Sen. Paul spoke about many things during his 12 hr., 54 min. Senate filibuster that delayed the confirmation of Pres. Obama's choice for CIA Director John Brennan.
His main thesis was to demand a response from the Obama Administration to clearly state its policy on using lethal force within the United States to target Americans with drone strikes.
The next day, Atty. Gen. Eric Holder responded, saying simply that "no," the president cannot use weaponized drones to take out non-combatant US citizens.
The statement is inline with the letter Holder wrote to Paul on Tuesday, where he left the door open for using lethal force against an American citizen engaged in a violent attack against the country, such as in another 9-11:
It is possible, I suppose, to imagine an extraordinary circumstance in which it would be necessary and appropriate under the Constitution and applicable laws of the United States for the President to authorize the military to use lethal force within the territory of the United States.
Part of Paul's concern was that, without clarity, the executive branch could authorize assassinations for US citizens using the same procedures utilized overseas, including the targeting of individuals for "sympathizing" with the enemy.
"We've had people in our country who have been against the Afghan War, against the Iraq War. I was opposed to the Iraq War. There have been people who're against the government on occasion. What are the criteria for who will be killed?
"And people say, 'well, the president would never kill non-combatants.' The problem is that's who we're killing overseas... Are we gonna take that same kind of standard and use it in America?"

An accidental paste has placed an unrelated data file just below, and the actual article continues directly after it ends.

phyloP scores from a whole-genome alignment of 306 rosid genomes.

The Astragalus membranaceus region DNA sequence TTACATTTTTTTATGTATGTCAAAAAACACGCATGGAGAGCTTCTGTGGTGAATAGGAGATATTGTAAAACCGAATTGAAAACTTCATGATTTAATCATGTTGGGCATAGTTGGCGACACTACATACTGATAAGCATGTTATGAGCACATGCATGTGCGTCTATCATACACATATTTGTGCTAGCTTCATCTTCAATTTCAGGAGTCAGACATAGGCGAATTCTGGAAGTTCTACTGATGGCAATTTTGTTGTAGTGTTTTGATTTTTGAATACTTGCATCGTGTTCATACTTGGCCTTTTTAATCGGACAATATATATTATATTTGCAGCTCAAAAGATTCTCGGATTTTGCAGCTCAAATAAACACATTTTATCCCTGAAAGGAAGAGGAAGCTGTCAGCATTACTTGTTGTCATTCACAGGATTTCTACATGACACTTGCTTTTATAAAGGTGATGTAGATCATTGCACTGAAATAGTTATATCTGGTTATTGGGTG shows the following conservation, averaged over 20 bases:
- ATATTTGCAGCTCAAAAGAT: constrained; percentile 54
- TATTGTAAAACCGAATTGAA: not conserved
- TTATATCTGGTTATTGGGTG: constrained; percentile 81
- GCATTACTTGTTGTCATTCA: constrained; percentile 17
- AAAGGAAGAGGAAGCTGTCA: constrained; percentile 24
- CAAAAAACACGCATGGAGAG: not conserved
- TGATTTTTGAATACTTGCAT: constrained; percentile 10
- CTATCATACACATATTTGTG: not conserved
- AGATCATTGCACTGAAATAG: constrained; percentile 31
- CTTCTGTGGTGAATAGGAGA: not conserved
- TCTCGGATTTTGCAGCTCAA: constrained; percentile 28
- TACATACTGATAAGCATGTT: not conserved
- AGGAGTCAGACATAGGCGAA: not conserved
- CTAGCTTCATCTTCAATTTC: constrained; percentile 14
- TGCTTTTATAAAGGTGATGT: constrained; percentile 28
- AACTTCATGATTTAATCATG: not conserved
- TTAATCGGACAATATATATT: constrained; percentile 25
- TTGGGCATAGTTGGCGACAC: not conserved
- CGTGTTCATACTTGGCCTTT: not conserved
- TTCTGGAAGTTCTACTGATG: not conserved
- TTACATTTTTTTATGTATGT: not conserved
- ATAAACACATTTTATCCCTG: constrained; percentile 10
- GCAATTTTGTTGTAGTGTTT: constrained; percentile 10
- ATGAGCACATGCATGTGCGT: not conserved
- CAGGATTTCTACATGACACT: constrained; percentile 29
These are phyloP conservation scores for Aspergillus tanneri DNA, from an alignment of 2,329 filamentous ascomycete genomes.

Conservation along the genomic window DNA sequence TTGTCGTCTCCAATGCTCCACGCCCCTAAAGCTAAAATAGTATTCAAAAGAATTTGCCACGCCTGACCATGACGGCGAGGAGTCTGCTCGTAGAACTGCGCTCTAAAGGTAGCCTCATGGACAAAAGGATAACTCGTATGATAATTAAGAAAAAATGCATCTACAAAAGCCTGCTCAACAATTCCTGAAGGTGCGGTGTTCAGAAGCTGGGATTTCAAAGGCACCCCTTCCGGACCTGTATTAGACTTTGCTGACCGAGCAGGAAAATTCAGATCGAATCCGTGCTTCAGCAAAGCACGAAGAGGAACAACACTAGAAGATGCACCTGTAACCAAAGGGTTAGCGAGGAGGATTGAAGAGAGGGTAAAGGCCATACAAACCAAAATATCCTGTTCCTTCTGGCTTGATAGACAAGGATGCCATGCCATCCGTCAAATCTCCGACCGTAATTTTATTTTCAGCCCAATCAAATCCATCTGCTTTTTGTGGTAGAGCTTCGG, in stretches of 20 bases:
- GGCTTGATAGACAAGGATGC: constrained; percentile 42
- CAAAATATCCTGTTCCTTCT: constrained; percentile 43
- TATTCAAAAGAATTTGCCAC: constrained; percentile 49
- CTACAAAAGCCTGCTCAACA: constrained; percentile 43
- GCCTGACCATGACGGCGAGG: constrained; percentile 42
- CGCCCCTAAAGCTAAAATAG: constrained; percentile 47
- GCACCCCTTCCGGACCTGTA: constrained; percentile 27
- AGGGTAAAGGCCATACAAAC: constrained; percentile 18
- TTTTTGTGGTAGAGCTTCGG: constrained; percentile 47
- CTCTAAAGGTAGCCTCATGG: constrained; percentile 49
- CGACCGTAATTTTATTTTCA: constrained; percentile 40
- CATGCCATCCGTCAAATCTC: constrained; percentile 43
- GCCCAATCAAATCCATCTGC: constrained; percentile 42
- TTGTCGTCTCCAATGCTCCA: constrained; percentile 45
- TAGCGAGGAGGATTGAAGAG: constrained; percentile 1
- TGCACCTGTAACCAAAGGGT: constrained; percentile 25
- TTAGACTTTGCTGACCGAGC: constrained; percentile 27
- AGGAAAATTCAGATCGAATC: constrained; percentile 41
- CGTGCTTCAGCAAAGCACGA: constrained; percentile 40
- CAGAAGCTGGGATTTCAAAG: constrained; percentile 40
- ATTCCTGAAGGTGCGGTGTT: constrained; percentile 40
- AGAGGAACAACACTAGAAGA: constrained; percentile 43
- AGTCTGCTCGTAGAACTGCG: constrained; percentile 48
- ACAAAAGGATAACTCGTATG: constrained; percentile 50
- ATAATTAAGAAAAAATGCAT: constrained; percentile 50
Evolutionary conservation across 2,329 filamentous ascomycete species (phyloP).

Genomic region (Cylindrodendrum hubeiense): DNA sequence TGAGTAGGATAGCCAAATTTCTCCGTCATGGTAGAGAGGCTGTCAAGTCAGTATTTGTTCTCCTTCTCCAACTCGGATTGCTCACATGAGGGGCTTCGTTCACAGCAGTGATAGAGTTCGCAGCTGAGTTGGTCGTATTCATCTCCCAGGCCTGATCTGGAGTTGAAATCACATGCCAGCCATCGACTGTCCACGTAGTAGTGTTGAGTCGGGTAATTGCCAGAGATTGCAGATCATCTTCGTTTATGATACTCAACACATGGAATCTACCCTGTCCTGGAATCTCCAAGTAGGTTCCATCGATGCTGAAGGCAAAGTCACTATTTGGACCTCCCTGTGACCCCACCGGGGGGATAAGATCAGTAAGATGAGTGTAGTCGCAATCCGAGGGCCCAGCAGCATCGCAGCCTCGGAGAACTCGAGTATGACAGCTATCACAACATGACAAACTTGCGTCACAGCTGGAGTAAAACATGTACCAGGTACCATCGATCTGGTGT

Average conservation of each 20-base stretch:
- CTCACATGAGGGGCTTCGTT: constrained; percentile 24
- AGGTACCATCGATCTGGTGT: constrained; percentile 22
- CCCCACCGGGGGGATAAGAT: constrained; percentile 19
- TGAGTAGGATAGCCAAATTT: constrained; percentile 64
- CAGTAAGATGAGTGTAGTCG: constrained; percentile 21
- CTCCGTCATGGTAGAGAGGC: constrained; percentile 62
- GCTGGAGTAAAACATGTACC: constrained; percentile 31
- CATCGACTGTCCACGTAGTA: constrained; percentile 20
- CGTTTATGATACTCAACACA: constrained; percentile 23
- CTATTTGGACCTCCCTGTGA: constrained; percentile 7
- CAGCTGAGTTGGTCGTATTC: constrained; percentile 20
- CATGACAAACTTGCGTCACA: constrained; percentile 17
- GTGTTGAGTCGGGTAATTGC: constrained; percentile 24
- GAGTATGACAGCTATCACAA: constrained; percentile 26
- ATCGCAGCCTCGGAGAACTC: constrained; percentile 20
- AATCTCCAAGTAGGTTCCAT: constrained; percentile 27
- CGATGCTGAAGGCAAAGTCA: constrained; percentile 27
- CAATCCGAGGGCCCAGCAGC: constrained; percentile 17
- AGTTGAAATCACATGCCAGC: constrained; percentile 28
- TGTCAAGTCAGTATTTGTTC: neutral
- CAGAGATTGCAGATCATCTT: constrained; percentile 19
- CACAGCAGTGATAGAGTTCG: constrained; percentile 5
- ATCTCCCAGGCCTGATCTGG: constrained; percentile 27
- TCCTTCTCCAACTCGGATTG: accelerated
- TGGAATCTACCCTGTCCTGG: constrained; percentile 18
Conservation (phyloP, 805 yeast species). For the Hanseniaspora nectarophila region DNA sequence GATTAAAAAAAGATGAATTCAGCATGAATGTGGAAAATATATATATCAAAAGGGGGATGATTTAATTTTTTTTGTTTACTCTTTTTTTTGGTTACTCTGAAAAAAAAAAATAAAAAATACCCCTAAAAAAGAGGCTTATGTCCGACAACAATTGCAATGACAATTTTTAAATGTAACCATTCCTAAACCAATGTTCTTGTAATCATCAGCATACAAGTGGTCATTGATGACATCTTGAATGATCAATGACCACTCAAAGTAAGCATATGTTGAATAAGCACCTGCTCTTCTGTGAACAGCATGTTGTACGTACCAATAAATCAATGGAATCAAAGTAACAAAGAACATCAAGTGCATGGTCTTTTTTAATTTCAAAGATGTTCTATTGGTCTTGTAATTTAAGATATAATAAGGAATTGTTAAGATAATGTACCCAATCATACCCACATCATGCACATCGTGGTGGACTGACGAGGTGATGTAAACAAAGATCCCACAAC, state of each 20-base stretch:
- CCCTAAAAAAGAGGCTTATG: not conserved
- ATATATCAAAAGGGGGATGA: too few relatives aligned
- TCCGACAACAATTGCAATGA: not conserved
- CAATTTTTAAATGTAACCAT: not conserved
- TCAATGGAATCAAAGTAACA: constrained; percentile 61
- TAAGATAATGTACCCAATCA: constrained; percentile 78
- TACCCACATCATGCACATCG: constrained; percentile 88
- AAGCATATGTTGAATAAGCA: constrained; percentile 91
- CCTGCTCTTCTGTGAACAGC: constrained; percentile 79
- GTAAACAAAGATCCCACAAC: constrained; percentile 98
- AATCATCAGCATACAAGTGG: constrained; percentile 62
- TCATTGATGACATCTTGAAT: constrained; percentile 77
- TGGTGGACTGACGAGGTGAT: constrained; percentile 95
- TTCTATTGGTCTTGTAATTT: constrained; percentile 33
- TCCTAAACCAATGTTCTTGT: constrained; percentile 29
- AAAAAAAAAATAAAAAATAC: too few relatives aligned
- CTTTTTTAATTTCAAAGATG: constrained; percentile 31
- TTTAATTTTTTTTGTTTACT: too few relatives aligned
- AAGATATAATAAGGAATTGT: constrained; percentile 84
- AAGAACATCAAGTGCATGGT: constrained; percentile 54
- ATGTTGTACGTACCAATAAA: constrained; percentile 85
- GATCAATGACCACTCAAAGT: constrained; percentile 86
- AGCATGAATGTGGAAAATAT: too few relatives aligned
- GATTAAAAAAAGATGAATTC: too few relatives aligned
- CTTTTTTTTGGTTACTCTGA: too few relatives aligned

Yesterday's statement satisfied Rand Paul, but with the United States still declared an official "battle zone" by the federal government, the question remains whether the tactics used in oversea war zones could still apply in America.
Furthermore, what constitutes as "combat on American soil?" For instance, would arson aimed at protesting the government justify the use of lethal drone strikes? How about the organization of militias with sentiments that are anti-government? Would preemptive strikes ever be warranted?
In his filibuster, Rand pointed out the Department of Homeland Security's leaked memo that listed US citizens with certain political beliefs as potential terrorists that police should be vigilant of, including those who vote for third parties.
A report published earlier this year by West Point's Combating Terrorism Center argued that those who subscribe to "far-right" politics may be more likely to commit violent terrorist attacks.
However, it isn't only those on the right that have been labeled as dangerous; left-wing anarchists such as the Northwest Grand Jury Resisters have been targeted and persecuted for having political beliefs the government finds subversive.
It was in this context Paul posited the question: "Could political dissent be part of the standard for drone strikes?"
Perhaps a crystal-clear, extensive outline of the policy for when, where, why, how and by whom a lethal drone strike can be used against an American on US soil is warranted.